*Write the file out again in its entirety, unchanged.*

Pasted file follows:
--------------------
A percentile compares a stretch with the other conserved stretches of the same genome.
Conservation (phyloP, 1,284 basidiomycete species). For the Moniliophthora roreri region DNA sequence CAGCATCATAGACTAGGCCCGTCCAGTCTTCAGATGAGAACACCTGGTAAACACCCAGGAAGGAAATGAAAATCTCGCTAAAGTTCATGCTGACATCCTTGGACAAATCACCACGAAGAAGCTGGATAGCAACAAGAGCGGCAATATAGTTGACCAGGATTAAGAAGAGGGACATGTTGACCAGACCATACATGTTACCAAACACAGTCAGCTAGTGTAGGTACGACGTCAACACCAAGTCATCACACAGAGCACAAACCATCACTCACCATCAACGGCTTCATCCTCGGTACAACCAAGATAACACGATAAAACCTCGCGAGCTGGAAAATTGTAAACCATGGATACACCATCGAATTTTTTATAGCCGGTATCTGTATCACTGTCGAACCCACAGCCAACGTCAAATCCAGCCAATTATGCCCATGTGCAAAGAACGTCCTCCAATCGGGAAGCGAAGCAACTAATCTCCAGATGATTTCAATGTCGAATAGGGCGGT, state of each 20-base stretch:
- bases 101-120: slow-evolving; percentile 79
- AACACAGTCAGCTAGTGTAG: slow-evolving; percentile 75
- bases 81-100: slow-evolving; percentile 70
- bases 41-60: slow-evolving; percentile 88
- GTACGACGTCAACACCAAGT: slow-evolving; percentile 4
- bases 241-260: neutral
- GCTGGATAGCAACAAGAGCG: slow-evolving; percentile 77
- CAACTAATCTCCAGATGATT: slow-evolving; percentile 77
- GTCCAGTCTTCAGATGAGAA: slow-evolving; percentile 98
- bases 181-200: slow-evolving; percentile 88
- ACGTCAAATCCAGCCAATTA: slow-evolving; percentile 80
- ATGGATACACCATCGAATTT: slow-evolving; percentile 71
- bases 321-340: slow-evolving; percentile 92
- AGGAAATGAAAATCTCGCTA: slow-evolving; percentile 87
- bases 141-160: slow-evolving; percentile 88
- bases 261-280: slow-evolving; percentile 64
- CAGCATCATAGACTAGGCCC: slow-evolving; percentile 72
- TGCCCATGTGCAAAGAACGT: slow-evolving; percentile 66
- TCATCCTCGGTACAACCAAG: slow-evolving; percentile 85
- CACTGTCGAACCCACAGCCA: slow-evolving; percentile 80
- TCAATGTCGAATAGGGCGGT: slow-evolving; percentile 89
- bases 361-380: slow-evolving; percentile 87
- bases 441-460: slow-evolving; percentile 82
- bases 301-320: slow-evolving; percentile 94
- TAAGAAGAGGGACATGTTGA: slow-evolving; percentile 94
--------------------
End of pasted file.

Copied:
A percentile compares a stretch with the other conserved stretches of the same genome.
Conservation (phyloP, 1,284 basidiomycete species). For the Moniliophthora roreri region DNA sequence CAGCATCATAGACTAGGCCCGTCCAGTCTTCAGATGAGAACACCTGGTAAACACCCAGGAAGGAAATGAAAATCTCGCTAAAGTTCATGCTGACATCCTTGGACAAATCACCACGAAGAAGCTGGATAGCAACAAGAGCGGCAATATAGTTGACCAGGATTAAGAAGAGGGACATGTTGACCAGACCATACATGTTACCAAACACAGTCAGCTAGTGTAGGTACGACGTCAACACCAAGTCATCACACAGAGCACAAACCATCACTCACCATCAACGGCTTCATCCTCGGTACAACCAAGATAACACGATAAAACCTCGCGAGCTGGAAAATTGTAAACCATGGATACACCATCGAATTTTTTATAGCCGGTATCTGTATCACTGTCGAACCCACAGCCAACGTCAAATCCAGCCAATTATGCCCATGTGCAAAGAACGTCCTCCAATCGGGAAGCGAAGCAACTAATCTCCAGATGATTTCAATGTCGAATAGGGCGGT, state of each 20-base stretch:
- bases 101-120: slow-evolving; percentile 79
- AACACAGTCAGCTAGTGTAG: slow-evolving; percentile 75
- bases 81-100: slow-evolving; percentile 70
- bases 41-60: slow-evolving; percentile 88
- GTACGACGTCAACACCAAGT: slow-evolving; percentile 4
- bases 241-260: neutral
- GCTGGATAGCAACAAGAGCG: slow-evolving; percentile 77
- CAACTAATCTCCAGATGATT: slow-evolving; percentile 77
- GTCCAGTCTTCAGATGAGAA: slow-evolving; percentile 98
- bases 181-200: slow-evolving; percentile 88
- ACGTCAAATCCAGCCAATTA: slow-evolving; percentile 80
- ATGGATACACCATCGAATTT: slow-evolving; percentile 71
- bases 321-340: slow-evolving; percentile 92
- AGGAAATGAAAATCTCGCTA: slow-evolving; percentile 87
- bases 141-160: slow-evolving; percentile 88
- bases 261-280: slow-evolving; percentile 64
- CAGCATCATAGACTAGGCCC: slow-evolving; percentile 72
- TGCCCATGTGCAAAGAACGT: slow-evolving; percentile 66
- TCATCCTCGGTACAACCAAG: slow-evolving; percentile 85
- CACTGTCGAACCCACAGCCA: slow-evolving; percentile 80
- TCAATGTCGAATAGGGCGGT: slow-evolving; percentile 89
- bases 361-380: slow-evolving; percentile 87
- bases 441-460: slow-evolving; percentile 82
- bases 301-320: slow-evolving; percentile 94
- TAAGAAGAGGGACATGTTGA: slow-evolving; percentile 94